Install the desalination and demineralizer plant to remove salt and radioactive contaminants from the recirculating and recovered water. The presence of sea water is going to greatly complicate this process. The use of sea water probably could not be avoided but now it’s going to come back to bite them in the form of a much more complex and costly water treatment plant.
Secure multiple sources of off-site power. This is in addition to the already accomplished task of moving the portable generators and pumps to high ground in case there is another major quake.
Mid-Term (3-6 months)
Cover reactor buildings with temporary covers to contain any further release of radioactive materials. Probably as described above.
- Seal and/or decontaminate the soil around the plant to eliminate airborne contaminated dust.
Reduce the total amount of water involved.
Removal of intact spent fuel from the #3, #5 and #6 spent fuel pits. Place this fuel in secure dry storage.
Erect permanent buildings over the 4 units.
Cool the reactors to below 100 deg C. The term “cold shutdown” is being bantered about but it really doesn’t apply here since all 3 cores are at least partially destroyed. The major benefit of cooling to below 100 deg C is that the reactor no longer has to be pressurized. It can even be maintained at a negative pressure so that any leakage is in-leakage.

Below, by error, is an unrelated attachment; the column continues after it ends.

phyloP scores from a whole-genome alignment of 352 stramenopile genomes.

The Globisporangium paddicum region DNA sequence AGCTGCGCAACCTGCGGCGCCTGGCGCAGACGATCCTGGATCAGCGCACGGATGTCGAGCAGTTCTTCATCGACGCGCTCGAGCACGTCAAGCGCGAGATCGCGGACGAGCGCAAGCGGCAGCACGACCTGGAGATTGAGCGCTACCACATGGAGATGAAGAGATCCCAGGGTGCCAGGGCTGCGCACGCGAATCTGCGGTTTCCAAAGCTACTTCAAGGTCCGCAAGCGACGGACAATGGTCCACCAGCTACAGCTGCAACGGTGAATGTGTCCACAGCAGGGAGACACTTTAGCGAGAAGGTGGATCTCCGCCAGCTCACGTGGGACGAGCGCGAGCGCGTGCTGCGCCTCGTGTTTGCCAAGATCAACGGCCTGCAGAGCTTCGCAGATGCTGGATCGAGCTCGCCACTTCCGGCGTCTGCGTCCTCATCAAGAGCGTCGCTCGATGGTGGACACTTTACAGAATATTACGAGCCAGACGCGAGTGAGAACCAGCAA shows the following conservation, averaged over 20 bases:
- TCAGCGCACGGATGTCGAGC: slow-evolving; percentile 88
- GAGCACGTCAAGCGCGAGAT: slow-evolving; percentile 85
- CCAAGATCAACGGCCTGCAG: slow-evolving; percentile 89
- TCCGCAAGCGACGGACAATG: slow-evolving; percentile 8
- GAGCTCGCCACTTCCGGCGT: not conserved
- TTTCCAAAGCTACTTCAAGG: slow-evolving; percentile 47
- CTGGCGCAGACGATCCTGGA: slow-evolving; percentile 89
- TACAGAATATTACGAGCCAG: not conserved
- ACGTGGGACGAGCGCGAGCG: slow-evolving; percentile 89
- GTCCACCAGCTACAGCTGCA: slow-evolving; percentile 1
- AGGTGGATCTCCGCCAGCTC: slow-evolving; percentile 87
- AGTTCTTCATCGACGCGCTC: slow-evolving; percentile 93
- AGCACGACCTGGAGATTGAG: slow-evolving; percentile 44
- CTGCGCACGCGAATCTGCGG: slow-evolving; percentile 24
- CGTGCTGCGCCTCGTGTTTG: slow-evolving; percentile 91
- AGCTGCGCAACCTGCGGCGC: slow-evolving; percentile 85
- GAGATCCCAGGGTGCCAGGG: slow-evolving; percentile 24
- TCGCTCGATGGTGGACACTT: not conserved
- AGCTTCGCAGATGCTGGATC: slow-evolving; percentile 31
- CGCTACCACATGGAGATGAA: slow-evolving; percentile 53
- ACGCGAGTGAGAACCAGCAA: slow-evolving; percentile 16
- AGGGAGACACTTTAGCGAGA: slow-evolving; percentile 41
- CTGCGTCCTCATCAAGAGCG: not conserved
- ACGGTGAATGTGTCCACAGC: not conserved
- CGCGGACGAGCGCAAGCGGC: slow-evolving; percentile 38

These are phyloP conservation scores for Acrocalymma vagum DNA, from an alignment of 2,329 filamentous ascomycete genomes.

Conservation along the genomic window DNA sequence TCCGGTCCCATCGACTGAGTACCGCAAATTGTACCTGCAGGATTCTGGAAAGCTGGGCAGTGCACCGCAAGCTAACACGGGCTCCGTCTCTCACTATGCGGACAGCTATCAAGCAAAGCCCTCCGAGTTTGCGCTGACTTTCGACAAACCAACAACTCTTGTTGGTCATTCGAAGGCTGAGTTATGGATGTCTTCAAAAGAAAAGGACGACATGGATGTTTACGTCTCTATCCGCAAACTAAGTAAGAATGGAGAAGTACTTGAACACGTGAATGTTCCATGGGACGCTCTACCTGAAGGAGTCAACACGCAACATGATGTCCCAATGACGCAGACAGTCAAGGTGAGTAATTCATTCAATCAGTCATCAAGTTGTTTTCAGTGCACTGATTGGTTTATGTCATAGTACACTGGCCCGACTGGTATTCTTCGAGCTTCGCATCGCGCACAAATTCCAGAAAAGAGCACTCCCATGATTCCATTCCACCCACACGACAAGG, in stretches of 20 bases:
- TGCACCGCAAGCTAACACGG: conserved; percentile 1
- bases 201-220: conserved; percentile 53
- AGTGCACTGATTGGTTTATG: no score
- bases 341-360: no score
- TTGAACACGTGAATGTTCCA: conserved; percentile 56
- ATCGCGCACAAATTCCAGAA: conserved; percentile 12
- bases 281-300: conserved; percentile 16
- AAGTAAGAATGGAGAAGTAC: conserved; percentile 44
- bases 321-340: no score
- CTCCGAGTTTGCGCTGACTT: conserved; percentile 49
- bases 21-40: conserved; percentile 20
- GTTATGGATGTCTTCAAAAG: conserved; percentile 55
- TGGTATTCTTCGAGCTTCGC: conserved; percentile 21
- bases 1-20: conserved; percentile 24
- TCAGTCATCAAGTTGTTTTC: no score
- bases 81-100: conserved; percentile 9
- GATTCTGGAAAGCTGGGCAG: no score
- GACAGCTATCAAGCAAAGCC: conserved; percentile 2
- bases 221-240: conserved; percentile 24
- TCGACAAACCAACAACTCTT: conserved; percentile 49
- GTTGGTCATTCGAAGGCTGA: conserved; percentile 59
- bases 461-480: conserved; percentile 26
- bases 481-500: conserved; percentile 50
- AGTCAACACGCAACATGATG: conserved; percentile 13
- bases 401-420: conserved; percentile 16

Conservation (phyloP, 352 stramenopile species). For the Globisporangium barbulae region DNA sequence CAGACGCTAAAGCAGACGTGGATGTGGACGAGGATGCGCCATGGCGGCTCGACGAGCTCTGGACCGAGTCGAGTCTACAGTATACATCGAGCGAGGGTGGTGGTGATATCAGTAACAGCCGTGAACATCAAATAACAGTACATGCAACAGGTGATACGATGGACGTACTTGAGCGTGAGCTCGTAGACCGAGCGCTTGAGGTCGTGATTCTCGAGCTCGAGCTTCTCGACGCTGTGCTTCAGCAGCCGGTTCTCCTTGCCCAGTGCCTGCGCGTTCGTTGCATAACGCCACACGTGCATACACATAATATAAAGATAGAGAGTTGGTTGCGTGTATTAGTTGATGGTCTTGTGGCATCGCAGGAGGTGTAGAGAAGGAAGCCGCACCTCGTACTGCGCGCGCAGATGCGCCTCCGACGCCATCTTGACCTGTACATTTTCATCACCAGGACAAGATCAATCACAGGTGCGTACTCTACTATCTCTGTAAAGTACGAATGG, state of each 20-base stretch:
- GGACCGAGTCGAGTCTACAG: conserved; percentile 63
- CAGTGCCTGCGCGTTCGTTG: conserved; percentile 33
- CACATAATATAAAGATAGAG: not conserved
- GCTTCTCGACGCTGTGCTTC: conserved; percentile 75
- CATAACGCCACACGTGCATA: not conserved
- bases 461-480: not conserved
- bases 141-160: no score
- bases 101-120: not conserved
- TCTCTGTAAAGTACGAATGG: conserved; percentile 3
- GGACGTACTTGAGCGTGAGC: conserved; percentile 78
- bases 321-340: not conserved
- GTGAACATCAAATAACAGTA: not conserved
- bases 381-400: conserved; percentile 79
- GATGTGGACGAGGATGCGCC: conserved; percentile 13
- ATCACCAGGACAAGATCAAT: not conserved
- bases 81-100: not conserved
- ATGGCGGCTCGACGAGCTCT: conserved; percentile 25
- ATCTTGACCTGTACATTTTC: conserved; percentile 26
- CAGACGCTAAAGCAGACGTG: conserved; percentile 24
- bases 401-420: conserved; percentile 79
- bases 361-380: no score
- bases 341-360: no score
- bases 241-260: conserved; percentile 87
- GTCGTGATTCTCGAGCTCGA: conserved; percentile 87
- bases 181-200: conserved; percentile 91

A US-supplied robot has been used for the past several days to peer around and take measurements inside the reactor building air locks. The radiation measurements don’t look promising. Levels around 7R/hr were measured just inside the Unit 3 and slightly lower values in Unit 1. These levels are, of course, too high to allow any significant amount of work to be done. Unless they use a lot of “jumpers”, that is. (A jumper is a person without significant previous radiation exposure that is used to do short term work in a high radiation field. He uses up his annual exposure limit and then he is transfered out or laid off.)
Inside the air locks the radiation levels were 27R/hr in the Number One reactor, 1.2R/hr in Number 2, and 10R/hr in Number 3. This indicates that something quite hot is on the other side of the air locks. There is a pump adjacent to the air lock that handles reactor water so that may be the source.
Or as can be seen in this photograph taken by the robot, the control rod drives are just inside the door (shiny tubes to the left under the white drape. These are also connected directly to the reactor and so may contain highly contaminated water. In any event, not much work is going to go on in that environment.
Since some of the utility’s plans as described above involve working in the reactor building, I don’t have a lot of hope for them achieving the time schedule they’ve specified.
In this section I’m going to throw up some photos of the plant that show the damage done by the tsunami. As with all the photos on this page, these came from TEPCO
Photo showing damage to a high security door and the MCCs (motor control centers) behind them. This is probably at the seawater intake system area. This photo shows just how much damage the tsunami did to vital systems. This is why TEPCO has decided to build an external reactor cooling system instead of trying to recover the in-plant system.